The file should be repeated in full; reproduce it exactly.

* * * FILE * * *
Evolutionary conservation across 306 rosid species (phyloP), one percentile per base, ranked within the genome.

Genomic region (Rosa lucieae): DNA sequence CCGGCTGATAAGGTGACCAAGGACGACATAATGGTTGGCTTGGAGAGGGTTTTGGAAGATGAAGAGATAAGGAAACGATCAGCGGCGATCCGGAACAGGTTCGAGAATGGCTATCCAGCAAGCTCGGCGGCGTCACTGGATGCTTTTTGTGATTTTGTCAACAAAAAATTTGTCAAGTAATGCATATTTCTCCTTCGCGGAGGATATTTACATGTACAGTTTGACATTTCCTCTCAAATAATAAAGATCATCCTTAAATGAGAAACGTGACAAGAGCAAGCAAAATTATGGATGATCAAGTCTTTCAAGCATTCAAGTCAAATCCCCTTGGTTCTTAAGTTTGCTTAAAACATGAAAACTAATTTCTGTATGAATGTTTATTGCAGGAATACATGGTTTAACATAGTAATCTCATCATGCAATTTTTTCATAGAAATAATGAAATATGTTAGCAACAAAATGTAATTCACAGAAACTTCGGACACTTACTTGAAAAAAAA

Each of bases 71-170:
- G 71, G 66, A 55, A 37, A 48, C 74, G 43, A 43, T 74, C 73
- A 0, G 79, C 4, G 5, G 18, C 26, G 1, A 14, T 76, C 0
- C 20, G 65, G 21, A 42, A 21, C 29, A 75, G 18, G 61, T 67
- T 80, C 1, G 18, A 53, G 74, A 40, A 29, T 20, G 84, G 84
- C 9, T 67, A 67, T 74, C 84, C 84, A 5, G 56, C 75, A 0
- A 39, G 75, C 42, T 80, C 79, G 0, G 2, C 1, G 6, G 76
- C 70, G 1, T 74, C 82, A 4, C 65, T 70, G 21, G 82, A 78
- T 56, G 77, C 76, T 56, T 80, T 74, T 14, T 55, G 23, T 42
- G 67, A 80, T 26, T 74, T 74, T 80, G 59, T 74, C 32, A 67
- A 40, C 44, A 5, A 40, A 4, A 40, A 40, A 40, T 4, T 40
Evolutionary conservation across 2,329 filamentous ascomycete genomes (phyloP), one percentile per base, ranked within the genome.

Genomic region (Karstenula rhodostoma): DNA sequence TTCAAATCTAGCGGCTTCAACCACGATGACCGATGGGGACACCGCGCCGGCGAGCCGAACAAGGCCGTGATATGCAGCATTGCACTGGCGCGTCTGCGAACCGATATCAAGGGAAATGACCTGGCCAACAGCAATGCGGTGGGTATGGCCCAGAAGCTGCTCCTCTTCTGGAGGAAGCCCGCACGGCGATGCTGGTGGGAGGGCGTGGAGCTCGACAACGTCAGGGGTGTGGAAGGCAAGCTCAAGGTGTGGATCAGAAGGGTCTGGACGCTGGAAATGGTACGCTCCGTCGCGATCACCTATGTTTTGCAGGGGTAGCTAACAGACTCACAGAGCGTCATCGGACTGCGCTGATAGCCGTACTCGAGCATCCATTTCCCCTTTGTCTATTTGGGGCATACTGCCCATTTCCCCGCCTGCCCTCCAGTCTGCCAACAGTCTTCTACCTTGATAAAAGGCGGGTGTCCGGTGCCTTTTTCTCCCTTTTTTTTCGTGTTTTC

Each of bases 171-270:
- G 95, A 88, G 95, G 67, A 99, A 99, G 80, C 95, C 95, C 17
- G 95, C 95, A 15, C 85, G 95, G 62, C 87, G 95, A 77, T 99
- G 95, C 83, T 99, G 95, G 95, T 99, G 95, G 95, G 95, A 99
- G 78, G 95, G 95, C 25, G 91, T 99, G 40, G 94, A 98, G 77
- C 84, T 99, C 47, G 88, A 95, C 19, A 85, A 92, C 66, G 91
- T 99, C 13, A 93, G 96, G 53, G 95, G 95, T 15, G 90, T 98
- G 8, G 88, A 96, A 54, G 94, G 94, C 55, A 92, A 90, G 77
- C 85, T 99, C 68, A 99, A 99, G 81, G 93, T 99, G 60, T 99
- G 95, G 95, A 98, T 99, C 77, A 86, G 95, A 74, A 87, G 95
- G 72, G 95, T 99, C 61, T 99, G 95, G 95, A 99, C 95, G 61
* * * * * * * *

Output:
Evolutionary conservation across 306 rosid species (phyloP), one percentile per base, ranked within the genome.

Genomic region (Rosa lucieae): DNA sequence CCGGCTGATAAGGTGACCAAGGACGACATAATGGTTGGCTTGGAGAGGGTTTTGGAAGATGAAGAGATAAGGAAACGATCAGCGGCGATCCGGAACAGGTTCGAGAATGGCTATCCAGCAAGCTCGGCGGCGTCACTGGATGCTTTTTGTGATTTTGTCAACAAAAAATTTGTCAAGTAATGCATATTTCTCCTTCGCGGAGGATATTTACATGTACAGTTTGACATTTCCTCTCAAATAATAAAGATCATCCTTAAATGAGAAACGTGACAAGAGCAAGCAAAATTATGGATGATCAAGTCTTTCAAGCATTCAAGTCAAATCCCCTTGGTTCTTAAGTTTGCTTAAAACATGAAAACTAATTTCTGTATGAATGTTTATTGCAGGAATACATGGTTTAACATAGTAATCTCATCATGCAATTTTTTCATAGAAATAATGAAATATGTTAGCAACAAAATGTAATTCACAGAAACTTCGGACACTTACTTGAAAAAAAA

Each of bases 71-170:
- G 71, G 66, A 55, A 37, A 48, C 74, G 43, A 43, T 74, C 73
- A 0, G 79, C 4, G 5, G 18, C 26, G 1, A 14, T 76, C 0
- C 20, G 65, G 21, A 42, A 21, C 29, A 75, G 18, G 61, T 67
- T 80, C 1, G 18, A 53, G 74, A 40, A 29, T 20, G 84, G 84
- C 9, T 67, A 67, T 74, C 84, C 84, A 5, G 56, C 75, A 0
- A 39, G 75, C 42, T 80, C 79, G 0, G 2, C 1, G 6, G 76
- C 70, G 1, T 74, C 82, A 4, C 65, T 70, G 21, G 82, A 78
- T 56, G 77, C 76, T 56, T 80, T 74, T 14, T 55, G 23, T 42
- G 67, A 80, T 26, T 74, T 74, T 80, G 59, T 74, C 32, A 67
- A 40, C 44, A 5, A 40, A 4, A 40, A 40, A 40, T 4, T 40
Evolutionary conservation across 2,329 filamentous ascomycete genomes (phyloP), one percentile per base, ranked within the genome.

Genomic region (Karstenula rhodostoma): DNA sequence TTCAAATCTAGCGGCTTCAACCACGATGACCGATGGGGACACCGCGCCGGCGAGCCGAACAAGGCCGTGATATGCAGCATTGCACTGGCGCGTCTGCGAACCGATATCAAGGGAAATGACCTGGCCAACAGCAATGCGGTGGGTATGGCCCAGAAGCTGCTCCTCTTCTGGAGGAAGCCCGCACGGCGATGCTGGTGGGAGGGCGTGGAGCTCGACAACGTCAGGGGTGTGGAAGGCAAGCTCAAGGTGTGGATCAGAAGGGTCTGGACGCTGGAAATGGTACGCTCCGTCGCGATCACCTATGTTTTGCAGGGGTAGCTAACAGACTCACAGAGCGTCATCGGACTGCGCTGATAGCCGTACTCGAGCATCCATTTCCCCTTTGTCTATTTGGGGCATACTGCCCATTTCCCCGCCTGCCCTCCAGTCTGCCAACAGTCTTCTACCTTGATAAAAGGCGGGTGTCCGGTGCCTTTTTCTCCCTTTTTTTTCGTGTTTTC

Each of bases 171-270:
- G 95, A 88, G 95, G 67, A 99, A 99, G 80, C 95, C 95, C 17
- G 95, C 95, A 15, C 85, G 95, G 62, C 87, G 95, A 77, T 99
- G 95, C 83, T 99, G 95, G 95, T 99, G 95, G 95, G 95, A 99
- G 78, G 95, G 95, C 25, G 91, T 99, G 40, G 94, A 98, G 77
- C 84, T 99, C 47, G 88, A 95, C 19, A 85, A 92, C 66, G 91
- T 99, C 13, A 93, G 96, G 53, G 95, G 95, T 15, G 90, T 98
- G 8, G 88, A 96, A 54, G 94, G 94, C 55, A 92, A 90, G 77
- C 85, T 99, C 68, A 99, A 99, G 81, G 93, T 99, G 60, T 99
- G 95, G 95, A 98, T 99, C 77, A 86, G 95, A 74, A 87, G 95
- G 72, G 95, T 99, C 61, T 99, G 95, G 95, A 99, C 95, G 61